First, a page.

Tuesday, August 23, 2011

Call centers: A new front in the class struggle

By Caleb T. Maupin
Published Aug 21, 2011 8:22 PM

Across the world, as capitalism adjusts to its newly strengthened ability to force workers to accept wages lower than ever, “call centers” are a growing area of employment.

This growing industry involves workers who receive or make phone calls. They either sell products or deal with customer complaints and concerns.

The lowest paid call center employees in the world are in Somalia, according to the CIA World Factbook. The political situation allowing these extremely low wages for Somali telephone workers has been enforced with U.S. bombs and cruise missiles.

India is also the site of a growing number of call centers, as are Bangladesh, the Philippines and many other impoverished countries throughout the world.

But call centers are also numerous and big in the imperialist countries. In Britain, 3.5 percent of the entire workforce is made up of call center workers. The BBC has even referred to call centers as “the factories of the 21st century.” (March 10)

In the U.S., hundreds of thousands if not millions of young people are finding themselves not standing on an assembly line, but sitting in front of a computer screen wearing a headset. In exchange for this dull and often highly stressful labor, they are collecting much lower wages than unionized factory workers did two earlier generations.

Call center workers often depend on commissions to receive anything higher than minimum wage, and in some cases they are forbidden from contesting the amount of commission they receive, even if statistically their results merit higher wages according to the company’s own regulations. Many call center workers are college graduates.

The tasks of call center workers can be very difficult. Their jobs can involve making “cold calls” to people, randomly asking them to buy a product or make a donation. A worker’s commission can depend on her or his ability to convince someone, who calls in to make a complaint, to instead upgrade their cable TV or buy a new product from the company they are complaining to.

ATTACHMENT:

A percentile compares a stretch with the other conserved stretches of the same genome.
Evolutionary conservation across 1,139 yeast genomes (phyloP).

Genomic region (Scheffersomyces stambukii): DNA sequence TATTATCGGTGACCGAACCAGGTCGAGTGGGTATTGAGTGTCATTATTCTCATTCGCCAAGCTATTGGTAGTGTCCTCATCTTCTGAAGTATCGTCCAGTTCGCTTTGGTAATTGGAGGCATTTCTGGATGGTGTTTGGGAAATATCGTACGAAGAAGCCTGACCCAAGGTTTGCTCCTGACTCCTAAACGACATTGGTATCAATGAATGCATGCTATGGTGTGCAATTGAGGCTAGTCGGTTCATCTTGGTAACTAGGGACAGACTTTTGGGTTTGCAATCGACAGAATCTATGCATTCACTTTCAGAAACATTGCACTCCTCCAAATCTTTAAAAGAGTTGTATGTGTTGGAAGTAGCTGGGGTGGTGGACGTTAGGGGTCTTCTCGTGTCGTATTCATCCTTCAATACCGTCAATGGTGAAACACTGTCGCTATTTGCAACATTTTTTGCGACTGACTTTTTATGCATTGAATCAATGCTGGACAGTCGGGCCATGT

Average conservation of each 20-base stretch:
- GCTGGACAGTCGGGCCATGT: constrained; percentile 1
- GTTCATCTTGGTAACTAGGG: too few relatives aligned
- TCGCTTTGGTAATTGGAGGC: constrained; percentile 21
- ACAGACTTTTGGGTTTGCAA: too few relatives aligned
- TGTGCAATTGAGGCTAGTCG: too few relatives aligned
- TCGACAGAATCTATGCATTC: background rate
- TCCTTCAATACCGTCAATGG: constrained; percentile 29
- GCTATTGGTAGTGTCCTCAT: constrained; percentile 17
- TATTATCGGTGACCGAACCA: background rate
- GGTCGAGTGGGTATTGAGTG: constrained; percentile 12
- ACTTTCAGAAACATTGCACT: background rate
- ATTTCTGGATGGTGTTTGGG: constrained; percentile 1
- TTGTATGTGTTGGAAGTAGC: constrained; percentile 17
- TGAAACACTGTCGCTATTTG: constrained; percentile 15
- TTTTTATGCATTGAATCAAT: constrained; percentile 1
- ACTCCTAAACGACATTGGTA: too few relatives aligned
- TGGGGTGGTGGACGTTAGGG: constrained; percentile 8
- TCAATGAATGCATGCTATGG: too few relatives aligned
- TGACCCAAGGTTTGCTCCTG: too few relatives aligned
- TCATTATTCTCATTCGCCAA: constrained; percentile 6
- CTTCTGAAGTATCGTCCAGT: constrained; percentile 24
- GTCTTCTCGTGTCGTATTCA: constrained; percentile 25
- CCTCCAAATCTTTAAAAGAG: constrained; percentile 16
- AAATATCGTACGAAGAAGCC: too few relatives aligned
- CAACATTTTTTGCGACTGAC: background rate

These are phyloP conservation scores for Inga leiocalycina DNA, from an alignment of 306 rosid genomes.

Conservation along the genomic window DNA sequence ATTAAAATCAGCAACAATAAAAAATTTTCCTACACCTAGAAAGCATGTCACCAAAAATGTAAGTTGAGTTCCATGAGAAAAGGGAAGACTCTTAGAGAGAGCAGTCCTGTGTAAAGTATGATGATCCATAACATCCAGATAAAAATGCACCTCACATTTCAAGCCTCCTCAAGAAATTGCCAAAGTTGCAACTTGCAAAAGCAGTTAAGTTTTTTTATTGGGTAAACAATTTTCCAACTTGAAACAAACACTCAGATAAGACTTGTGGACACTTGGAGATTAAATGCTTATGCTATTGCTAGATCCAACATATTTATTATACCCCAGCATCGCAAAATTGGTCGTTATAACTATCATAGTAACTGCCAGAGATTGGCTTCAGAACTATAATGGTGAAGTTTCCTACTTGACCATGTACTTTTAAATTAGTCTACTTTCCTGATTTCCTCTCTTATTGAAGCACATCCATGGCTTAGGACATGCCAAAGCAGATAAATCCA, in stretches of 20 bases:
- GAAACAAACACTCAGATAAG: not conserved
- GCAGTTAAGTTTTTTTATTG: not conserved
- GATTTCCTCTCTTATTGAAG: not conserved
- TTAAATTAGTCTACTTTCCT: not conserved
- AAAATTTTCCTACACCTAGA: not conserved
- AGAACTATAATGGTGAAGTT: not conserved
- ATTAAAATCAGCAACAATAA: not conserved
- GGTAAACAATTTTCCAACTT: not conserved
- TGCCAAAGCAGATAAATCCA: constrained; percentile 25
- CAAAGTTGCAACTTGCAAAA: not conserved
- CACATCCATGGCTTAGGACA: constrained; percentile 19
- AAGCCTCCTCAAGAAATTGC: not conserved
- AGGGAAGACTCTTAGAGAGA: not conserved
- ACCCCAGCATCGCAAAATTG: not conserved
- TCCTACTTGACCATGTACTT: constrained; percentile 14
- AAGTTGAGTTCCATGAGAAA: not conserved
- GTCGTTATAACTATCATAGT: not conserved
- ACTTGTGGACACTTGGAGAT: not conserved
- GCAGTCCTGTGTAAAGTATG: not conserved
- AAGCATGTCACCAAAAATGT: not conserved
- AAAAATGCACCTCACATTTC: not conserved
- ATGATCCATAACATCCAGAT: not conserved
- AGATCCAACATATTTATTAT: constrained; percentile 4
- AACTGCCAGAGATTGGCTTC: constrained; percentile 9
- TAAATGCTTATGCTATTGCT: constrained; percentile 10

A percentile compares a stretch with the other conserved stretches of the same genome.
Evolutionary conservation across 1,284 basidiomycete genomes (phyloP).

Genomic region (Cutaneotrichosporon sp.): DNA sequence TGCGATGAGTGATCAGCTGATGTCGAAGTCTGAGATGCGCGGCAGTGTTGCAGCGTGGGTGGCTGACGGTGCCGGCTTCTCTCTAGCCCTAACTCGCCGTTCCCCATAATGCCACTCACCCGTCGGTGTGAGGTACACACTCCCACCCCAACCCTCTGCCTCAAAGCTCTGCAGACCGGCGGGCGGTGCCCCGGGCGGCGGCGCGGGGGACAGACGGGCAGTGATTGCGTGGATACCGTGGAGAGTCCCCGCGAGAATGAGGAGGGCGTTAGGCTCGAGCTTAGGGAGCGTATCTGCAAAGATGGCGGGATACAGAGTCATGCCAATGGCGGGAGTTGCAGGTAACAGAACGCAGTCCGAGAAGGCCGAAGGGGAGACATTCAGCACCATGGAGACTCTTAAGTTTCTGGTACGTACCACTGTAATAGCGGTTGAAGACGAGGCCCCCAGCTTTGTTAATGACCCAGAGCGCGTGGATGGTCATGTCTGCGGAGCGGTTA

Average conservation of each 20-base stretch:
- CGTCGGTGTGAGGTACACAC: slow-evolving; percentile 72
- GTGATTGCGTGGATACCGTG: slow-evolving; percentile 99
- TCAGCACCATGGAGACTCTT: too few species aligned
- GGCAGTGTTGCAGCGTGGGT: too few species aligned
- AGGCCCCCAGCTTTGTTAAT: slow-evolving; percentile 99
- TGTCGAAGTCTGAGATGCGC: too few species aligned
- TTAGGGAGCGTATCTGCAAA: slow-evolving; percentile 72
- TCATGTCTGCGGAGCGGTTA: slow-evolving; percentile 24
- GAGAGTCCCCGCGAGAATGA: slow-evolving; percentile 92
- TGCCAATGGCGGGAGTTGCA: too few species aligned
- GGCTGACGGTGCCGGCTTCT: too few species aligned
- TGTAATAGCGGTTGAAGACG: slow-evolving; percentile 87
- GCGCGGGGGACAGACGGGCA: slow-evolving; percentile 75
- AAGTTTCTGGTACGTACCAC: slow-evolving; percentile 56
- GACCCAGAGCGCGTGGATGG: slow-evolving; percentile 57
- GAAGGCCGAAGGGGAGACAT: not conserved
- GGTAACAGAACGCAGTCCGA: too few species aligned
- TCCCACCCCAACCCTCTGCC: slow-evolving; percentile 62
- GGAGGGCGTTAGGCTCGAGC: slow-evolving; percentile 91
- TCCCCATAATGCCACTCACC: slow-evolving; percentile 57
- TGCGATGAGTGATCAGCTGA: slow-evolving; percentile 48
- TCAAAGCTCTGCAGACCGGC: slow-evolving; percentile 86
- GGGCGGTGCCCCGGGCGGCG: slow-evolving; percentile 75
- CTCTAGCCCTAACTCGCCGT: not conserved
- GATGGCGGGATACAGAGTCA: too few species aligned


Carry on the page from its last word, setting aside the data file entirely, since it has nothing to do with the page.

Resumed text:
A foreperson or “manager” often walks up and down the aisles of call centers, watching workers’ every move and driving them to produce better results with threats and scolding.

Some call centers require their workers to purchase headsets, uniforms and necessary tools for doing the job from the company itself. It is also very difficult to get full-time employment at a call center. Often workers cannot get enough hours to make ends meet.

Efforts to unionize call center workers in the U.S. have begun. In 2010, the Communication Workers of America announced that unionizing call center workers was a top priority. (Search “improving call center jobs” at www.cwa-union.org/news)

Many of the Verizon workers along the East Coast of the U.S. who are now striking for better wages normally work in Verizon’s call centers, answering the phone when complaints about Verizon land lines are made, or changes in service are required.

In the lead-up to strike, Verizon workers held joint “stand ups,” in which they refused to sit down for brief periods, standing at their desks in solidarity. They also wore bright red — the colors of their union — to work.

It is clear that as capitalism seeks to thrust a “low wage” future on the workers of the U.S., the struggle of call center workers against the harshness of this new field will intensify.

Maupin, a Workers World Party organizer, has worked in several different call centers.

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